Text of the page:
Northwestern crows (Corvus caurinus) tend to have extraordinarily large populations in many urban centers, making them a common sight. Numerous encounters probably provide people with opportunities to see this bird behave in the manner of a pest. Such nuisance behavior may include tearing through garbage bags and spreading the refuse about, shredding bagels on a water fountain, large flocks (called murders, hordes or parliaments) patrolling picnic areas and sometimes chasing other birds away, and cawing loudly in the early morning. Perhaps due to the dense populations, a lackluster black color and their various antics, crows are often not the most revered of birds. However, these avians are likely among the most intelligent and adaptable of avians. They have complex social structure and a strong problem-solving ability. They are capable of adapting to a broad range of habitats, from woodland to central business district. Such realities make these birds very fascinating to watch and consider. The photos in this calendar capture but a smattering of their complex behavior and the abundance of environments, both urban and wild, in which they live.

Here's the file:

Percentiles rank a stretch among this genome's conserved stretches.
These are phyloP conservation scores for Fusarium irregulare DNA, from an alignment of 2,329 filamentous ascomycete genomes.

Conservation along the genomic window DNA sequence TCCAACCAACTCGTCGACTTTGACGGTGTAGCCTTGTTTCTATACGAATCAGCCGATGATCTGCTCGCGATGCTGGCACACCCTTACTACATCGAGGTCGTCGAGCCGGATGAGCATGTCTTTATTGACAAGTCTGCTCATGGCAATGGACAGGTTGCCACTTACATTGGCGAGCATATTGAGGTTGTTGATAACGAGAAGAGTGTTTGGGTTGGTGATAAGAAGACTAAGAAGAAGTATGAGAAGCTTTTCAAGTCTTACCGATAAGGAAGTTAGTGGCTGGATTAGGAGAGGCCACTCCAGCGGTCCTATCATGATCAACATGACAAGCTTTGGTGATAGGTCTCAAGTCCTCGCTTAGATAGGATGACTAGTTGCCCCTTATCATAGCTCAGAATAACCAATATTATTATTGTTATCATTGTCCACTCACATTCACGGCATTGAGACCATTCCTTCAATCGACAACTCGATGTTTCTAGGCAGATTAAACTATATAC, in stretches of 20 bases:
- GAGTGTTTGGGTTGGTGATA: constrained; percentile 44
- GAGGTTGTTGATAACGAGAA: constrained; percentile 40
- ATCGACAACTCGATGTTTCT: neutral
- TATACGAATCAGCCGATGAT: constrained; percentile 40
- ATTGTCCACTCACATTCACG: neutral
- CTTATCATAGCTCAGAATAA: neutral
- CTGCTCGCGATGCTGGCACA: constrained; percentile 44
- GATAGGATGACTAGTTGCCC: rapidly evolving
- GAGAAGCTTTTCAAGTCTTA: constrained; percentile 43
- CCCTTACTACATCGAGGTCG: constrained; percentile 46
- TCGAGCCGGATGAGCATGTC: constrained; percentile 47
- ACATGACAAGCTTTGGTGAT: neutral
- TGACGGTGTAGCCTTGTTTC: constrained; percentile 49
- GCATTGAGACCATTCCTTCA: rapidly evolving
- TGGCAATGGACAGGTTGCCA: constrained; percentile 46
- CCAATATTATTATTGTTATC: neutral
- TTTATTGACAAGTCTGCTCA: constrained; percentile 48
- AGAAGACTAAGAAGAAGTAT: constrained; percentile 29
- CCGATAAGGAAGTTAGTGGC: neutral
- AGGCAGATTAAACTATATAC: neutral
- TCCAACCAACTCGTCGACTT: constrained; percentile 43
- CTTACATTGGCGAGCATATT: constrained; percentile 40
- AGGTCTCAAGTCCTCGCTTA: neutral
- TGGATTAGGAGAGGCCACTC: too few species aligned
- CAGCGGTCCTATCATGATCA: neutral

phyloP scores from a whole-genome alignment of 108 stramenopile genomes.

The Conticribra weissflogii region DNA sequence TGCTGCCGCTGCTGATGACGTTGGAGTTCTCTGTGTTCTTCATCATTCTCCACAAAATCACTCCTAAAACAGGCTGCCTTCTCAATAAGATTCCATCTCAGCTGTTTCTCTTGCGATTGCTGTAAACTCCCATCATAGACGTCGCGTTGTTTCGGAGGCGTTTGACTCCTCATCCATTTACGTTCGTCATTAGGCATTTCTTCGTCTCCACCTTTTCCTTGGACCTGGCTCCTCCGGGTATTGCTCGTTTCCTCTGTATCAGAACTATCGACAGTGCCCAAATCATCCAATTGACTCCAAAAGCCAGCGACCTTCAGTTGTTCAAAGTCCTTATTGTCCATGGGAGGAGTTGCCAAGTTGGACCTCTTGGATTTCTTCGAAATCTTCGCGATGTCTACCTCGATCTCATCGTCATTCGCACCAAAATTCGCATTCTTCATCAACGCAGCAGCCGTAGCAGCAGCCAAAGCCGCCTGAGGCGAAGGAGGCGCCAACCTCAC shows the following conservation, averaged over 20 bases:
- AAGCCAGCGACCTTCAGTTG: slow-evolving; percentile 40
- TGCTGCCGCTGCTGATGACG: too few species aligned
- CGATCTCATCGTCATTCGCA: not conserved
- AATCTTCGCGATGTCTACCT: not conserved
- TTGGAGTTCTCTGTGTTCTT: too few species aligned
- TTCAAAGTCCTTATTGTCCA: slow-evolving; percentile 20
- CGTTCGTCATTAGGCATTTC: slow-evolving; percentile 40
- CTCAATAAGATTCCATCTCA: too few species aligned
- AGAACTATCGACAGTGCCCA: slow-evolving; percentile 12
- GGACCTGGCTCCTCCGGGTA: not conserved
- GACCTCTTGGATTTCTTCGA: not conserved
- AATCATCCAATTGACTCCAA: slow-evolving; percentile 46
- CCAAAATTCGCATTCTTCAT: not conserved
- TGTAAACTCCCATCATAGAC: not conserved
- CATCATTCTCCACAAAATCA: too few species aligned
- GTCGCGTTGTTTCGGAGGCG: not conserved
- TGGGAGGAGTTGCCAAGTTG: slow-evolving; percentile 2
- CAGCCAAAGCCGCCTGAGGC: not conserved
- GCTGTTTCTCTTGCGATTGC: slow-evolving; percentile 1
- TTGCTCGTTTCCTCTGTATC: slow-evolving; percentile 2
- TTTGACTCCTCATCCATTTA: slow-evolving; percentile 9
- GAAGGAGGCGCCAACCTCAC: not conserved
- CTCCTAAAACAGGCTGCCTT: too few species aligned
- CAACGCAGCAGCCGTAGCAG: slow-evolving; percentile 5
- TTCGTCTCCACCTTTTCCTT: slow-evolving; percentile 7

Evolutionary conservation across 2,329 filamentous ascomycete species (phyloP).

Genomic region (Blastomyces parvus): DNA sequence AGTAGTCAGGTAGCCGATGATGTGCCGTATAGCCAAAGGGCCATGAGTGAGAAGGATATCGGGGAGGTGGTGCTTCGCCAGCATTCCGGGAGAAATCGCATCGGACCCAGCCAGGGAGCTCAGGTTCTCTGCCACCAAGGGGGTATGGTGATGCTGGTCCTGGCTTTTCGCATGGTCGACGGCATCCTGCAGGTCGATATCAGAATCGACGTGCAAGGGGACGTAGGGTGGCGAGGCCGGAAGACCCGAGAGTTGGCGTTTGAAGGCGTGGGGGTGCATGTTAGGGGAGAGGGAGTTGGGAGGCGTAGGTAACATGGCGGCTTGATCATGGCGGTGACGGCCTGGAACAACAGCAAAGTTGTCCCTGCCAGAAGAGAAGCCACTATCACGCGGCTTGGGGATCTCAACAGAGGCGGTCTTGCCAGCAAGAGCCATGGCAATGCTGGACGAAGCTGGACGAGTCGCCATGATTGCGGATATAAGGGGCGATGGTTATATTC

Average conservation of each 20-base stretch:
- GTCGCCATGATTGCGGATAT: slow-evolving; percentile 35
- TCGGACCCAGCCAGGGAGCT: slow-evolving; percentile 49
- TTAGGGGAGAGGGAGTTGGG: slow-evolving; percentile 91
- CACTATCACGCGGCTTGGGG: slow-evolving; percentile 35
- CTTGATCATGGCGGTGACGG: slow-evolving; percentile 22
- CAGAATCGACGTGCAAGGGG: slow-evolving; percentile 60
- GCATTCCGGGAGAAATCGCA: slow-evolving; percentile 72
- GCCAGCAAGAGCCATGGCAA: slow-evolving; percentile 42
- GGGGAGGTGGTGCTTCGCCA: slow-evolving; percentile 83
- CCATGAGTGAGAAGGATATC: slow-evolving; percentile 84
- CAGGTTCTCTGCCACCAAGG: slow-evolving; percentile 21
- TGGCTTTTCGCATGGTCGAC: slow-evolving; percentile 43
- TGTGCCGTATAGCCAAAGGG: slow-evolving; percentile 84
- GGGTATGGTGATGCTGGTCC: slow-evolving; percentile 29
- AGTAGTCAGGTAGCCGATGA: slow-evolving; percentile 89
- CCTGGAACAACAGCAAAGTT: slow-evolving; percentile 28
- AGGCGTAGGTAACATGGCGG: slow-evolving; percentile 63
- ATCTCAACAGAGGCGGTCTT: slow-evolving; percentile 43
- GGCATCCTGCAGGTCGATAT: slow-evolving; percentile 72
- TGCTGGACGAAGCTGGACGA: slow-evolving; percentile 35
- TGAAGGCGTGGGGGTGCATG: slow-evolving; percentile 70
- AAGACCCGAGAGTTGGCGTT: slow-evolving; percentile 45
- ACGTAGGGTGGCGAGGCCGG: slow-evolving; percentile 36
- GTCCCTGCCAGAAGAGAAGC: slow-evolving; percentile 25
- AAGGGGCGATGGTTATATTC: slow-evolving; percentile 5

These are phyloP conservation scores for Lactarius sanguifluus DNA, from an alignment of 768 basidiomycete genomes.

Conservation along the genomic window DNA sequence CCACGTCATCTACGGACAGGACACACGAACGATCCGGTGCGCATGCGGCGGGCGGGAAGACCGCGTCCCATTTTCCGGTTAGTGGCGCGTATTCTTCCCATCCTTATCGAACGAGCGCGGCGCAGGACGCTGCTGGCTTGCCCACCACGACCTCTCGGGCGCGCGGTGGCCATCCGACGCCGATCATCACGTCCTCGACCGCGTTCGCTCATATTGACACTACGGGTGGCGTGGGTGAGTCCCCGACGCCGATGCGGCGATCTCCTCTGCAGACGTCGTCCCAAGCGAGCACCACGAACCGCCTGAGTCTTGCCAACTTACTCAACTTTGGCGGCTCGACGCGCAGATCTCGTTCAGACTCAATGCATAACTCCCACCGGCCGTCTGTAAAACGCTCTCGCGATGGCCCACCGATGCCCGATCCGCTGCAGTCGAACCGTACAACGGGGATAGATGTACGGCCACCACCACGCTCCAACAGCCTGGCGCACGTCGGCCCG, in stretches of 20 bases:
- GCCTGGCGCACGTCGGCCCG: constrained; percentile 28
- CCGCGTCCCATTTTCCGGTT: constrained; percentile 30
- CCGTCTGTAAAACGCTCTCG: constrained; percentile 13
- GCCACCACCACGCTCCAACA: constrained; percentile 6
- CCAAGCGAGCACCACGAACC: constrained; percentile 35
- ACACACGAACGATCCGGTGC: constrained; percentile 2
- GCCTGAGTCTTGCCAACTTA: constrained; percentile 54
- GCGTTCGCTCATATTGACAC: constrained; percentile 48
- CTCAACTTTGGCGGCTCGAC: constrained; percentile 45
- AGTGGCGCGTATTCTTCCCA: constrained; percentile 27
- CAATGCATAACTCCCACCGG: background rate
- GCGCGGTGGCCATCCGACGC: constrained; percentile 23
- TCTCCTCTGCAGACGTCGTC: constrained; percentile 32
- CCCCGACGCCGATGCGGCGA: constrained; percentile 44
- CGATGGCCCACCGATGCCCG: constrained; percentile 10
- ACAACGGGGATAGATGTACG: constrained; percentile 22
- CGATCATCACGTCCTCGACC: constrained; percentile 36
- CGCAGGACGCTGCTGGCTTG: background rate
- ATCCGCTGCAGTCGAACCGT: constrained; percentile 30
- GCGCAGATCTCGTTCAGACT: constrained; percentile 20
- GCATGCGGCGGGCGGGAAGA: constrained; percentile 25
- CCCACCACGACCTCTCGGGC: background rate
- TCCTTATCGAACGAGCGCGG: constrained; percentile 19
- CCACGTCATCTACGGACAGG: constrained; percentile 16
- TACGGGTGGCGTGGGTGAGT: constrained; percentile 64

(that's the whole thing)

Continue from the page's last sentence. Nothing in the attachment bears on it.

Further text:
All photos were taken in Greater Vancouver, BC and Seattle, WA.
Calendar updated with four new photos, 11 May 2013.